• Visually strong

• Can compare to normal curve

• Usually vertical axis is a frequency count of items falling into each category

Disadvantages

**• Cannot read exact values because data is grouped into categories
**

• More difficult to compare two data sets

• Use only with continuous data

Frequency Polygons:

**Frequency polygons are a graphical device for understanding the shapes of distributions. They
**

serve the same purpose as histograms, but are especially helpful in comparing sets of data.

Frequency polygons are also a good choice for displaying cumulative frequency distributions.

**To create a frequency polygon, start just as for histograms, by choosing a class interval. Then
**

draw an X-axis representing the values of the scores in your data. Mark the middle of each class

interval with a tick mark, and label it with the middle value represented by the class. Draw the Y-

axis to indicate the frequency of each class. Place a point in the middle of each class interval at

the height corresponding to its frequency. Finally, connect the points. You should include one

class interval below the lowest value in your data and one above the highest value. The graph

will then touch the X-axis on both sides.

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Quantitative Techniques

Barhate Mangesh

Roll No- PG/509/MBA (I)/2009J

Advantages

• Visually appealing

• Can compare to normal curve

• Can compare two data sets

Disadvantages

**• Anchors at both ends may imply zero as data points
**

• Use only with continuous data

Frequency Curve:

**A smooth curve which corresponds to the limiting case of a histogram computed for a frequency distribution of a co
**

the number of data points becomes very large.

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Quantitative Techniques

Barhate Mangesh

Roll No- PG/509/MBA (I)/2009J

Advantages

• Visually appealing

Disadvantages

**• Anchors at both ends may imply zero as data points
**

• Use only with continuous data

Describing Data

Numerically

**Center and Variation
**

Other Measures

Location

of Location

Range

Mean

Percentiles

Variance

Median

Quartiles Standard

Deviation

Mode

Interquartile

Weighted Range

Mean

Coefficient

of Variation

Page

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Quantitative Techniques

Barhate Mangesh

Roll No- PG/509/MBA (I)/2009J

Measures of Center and Location

Center and Location

Mean Median Mode Weighted Mean

∑w x

n

∑x i

XW =

i i

x=

∑w

i=1

n i

∑x

N

i µW =

∑ wx i i

µ= i=1

N

Mean (Arithmetic Average)

∑w i

The Mean is the arithmetic average of data values

Sample mean

n = Sample Size

n

∑ x i

x + x + L + x

x = i= 1

= 1 2 n

n n

N = Population Size

N

∑ i= 1

x i

x + x + L + x

µ = = 1 2 N

N N

Population mean

** The most common measure of central tendency
**

Mean = sum of values divided by the number of values

Affected by extreme values (outliers)

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Quantitative Techniques

Barhate Mangesh

Roll No- PG/509/MBA (I)/2009J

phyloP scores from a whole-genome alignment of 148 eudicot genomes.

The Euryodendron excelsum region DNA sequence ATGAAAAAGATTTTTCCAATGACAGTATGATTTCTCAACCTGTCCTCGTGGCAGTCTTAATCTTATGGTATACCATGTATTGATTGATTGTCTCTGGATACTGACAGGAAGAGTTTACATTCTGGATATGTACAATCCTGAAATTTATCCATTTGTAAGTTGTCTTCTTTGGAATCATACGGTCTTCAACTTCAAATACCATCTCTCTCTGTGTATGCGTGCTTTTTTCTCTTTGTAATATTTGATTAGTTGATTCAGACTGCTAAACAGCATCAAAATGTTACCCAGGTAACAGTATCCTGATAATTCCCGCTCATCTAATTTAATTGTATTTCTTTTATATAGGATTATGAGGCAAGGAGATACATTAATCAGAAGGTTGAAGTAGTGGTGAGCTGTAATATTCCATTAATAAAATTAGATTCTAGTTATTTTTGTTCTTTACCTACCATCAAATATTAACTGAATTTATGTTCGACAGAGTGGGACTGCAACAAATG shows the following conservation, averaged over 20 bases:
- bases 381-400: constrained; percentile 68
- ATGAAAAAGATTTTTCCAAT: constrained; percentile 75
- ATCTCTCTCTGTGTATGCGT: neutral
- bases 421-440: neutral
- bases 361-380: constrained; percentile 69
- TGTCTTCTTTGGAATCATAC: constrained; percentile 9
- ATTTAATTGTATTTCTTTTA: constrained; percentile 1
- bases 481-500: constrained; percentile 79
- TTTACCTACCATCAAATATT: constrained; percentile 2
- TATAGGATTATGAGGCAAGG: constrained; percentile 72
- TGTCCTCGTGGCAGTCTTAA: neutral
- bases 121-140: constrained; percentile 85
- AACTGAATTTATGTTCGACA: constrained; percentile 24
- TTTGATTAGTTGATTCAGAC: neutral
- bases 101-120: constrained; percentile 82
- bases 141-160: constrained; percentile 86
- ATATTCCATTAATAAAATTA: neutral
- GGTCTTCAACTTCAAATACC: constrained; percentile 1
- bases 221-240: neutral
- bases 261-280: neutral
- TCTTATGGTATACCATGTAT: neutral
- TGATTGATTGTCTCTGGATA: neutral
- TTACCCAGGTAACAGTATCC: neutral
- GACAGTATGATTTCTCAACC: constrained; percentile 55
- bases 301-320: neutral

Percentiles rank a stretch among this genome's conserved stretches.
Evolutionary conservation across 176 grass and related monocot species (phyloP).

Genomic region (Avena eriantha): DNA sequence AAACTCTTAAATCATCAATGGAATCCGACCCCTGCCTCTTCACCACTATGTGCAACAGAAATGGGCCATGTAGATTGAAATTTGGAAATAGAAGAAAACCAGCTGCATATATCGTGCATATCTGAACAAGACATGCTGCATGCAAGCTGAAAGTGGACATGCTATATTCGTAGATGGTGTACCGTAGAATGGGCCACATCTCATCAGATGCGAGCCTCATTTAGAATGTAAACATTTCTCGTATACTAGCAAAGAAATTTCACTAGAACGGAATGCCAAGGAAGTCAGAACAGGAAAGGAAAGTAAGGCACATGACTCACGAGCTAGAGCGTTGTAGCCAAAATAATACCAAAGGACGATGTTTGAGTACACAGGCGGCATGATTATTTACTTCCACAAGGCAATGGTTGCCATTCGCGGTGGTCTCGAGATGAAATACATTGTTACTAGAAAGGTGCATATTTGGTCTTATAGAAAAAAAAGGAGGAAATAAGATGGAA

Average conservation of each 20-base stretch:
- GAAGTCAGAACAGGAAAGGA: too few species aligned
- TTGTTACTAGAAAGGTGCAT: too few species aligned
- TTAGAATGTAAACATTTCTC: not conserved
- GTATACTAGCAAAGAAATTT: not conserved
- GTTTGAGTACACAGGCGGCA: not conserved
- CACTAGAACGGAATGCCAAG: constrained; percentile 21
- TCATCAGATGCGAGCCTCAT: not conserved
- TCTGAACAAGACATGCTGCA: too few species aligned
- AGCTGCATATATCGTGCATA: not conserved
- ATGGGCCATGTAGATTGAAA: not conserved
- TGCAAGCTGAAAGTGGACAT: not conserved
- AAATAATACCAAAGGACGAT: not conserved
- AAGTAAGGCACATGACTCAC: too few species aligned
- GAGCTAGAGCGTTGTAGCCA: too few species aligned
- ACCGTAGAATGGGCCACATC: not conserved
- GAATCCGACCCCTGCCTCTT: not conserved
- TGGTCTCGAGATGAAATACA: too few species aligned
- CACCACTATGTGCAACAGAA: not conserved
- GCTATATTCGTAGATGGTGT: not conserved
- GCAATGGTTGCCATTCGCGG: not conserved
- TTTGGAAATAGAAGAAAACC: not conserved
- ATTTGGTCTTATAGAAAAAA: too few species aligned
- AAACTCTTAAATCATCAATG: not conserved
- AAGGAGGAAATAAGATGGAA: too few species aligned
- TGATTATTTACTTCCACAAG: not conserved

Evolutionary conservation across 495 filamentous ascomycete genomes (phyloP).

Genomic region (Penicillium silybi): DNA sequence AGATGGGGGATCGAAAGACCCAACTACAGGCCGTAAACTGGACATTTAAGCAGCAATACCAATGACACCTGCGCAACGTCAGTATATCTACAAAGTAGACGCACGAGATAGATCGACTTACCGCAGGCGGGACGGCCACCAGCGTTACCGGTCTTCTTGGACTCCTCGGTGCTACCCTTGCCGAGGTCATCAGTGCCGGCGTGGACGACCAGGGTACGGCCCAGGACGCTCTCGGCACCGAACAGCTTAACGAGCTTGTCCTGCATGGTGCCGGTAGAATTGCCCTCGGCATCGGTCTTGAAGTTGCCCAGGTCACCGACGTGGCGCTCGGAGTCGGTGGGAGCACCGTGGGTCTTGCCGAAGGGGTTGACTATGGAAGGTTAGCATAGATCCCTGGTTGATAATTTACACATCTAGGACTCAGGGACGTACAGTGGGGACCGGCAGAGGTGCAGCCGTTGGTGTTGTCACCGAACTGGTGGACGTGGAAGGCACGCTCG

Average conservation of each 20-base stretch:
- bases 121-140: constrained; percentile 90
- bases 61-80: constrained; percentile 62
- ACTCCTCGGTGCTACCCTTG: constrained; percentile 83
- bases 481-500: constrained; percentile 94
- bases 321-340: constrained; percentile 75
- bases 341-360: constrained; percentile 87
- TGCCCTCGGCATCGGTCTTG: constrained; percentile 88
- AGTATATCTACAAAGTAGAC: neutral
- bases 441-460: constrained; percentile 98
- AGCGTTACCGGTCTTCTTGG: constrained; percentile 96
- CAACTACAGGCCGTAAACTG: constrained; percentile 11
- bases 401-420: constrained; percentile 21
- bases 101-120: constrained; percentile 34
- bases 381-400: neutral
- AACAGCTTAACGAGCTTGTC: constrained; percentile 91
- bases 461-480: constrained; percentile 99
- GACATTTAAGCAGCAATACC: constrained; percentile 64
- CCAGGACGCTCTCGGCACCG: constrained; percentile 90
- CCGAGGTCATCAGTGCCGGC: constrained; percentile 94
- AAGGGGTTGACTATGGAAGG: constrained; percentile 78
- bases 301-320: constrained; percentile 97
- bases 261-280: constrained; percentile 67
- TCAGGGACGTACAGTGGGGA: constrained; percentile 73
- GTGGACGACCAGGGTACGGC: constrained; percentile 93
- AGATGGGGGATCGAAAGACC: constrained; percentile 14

Median

** In an ordered array, the median is the “middle” number
**

If n or N is odd, the median is the middle number

If n or N is even, the median is the average of the two middle numbers

0 1 2 3 4 5 6 7 8 9 10 0 1 2 3 4 5 6 7 8 9 10

Median = 3 Median = 3

Mode

** A measure of central tendency
**

Value that occurs most often

Not affected by extreme values

Used for either numerical or categorical data

There may may be no mode

There may be several modes

0 1 2 3 4 5 6 7 8 9 10 11 12 13 14

Mode = 5 No Mode

0 1 2 3 4 5 6 7 8 9 10

Mean = 3 Mean = 4

1 + 2 + 3 + 4 + 5 15 1 + 2 + 3 + 4 + 10 20

= =4

= =3 5 5

5 5

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Quantitative Techniques

Barhate Mangesh

Roll No- PG/509/MBA (I)/2009J

Weighted Mean

Used when values are grouped by frequency or relative importance

Example: Sample of

26 Repair Projects

Weighted Mean Days

Days to Frequency to Complete:

Complete

5 4 XW =

∑w x

i i

=

(4× 5) + (12× 6) + (8× 7) + (2× 8)

6 12 ∑w i 4 + 12 + 8 + 2

7 8 164

= = 6.31 days

8 2 26

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Quantitative Techniques

Barhate Mangesh

Roll No- PG/509/MBA (I)/2009J

Shape of a Distribution

** Describes how data is distributed
**

Symmetric or skewed

Left-Skewed Symmetric Right-Skewed

**Mean < Median < Mode Mean = Median = Mode Mode < Median < Mean
**

(Longer tail extends to left) (Longer tail extends to right)

Other Location Measures

Other Measures

of Location

Percentiles Quartiles

**The pth percentile in a data array: 1st quartile = 25th percentile
**

p% are less than or equal to this

value

2nd quartile = 50th percentile

(100 – p)% are greater than or = median

equal to this value

(where 0 ≤ p ≤ 100) 3rd quartile = 75th percentile

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Quantitative Techniques

Barhate Mangesh

Roll No- PG/509/MBA (I)/2009J

Quartiles

Quartiles split the ranked data into 4 equal groups

25% 25% 25% 25%

** A Graphical display of data using 5-number summary:
**

Minimum -- Q1 -- Median -- Q3 -- Maximum

Shape of Box and Whisker Plots

The Box and central line are centered between the endpoints if data is symmetric around the median

A Box and Whisker plot can be shown in either vertical or horizontal format

Distribution Shape and Box and Whisker Plot

Left-Skewed Symmetric Right-Skewed

Q1 Q2 Q3 Q1 Q2 Q3 Q1 Q2 Q3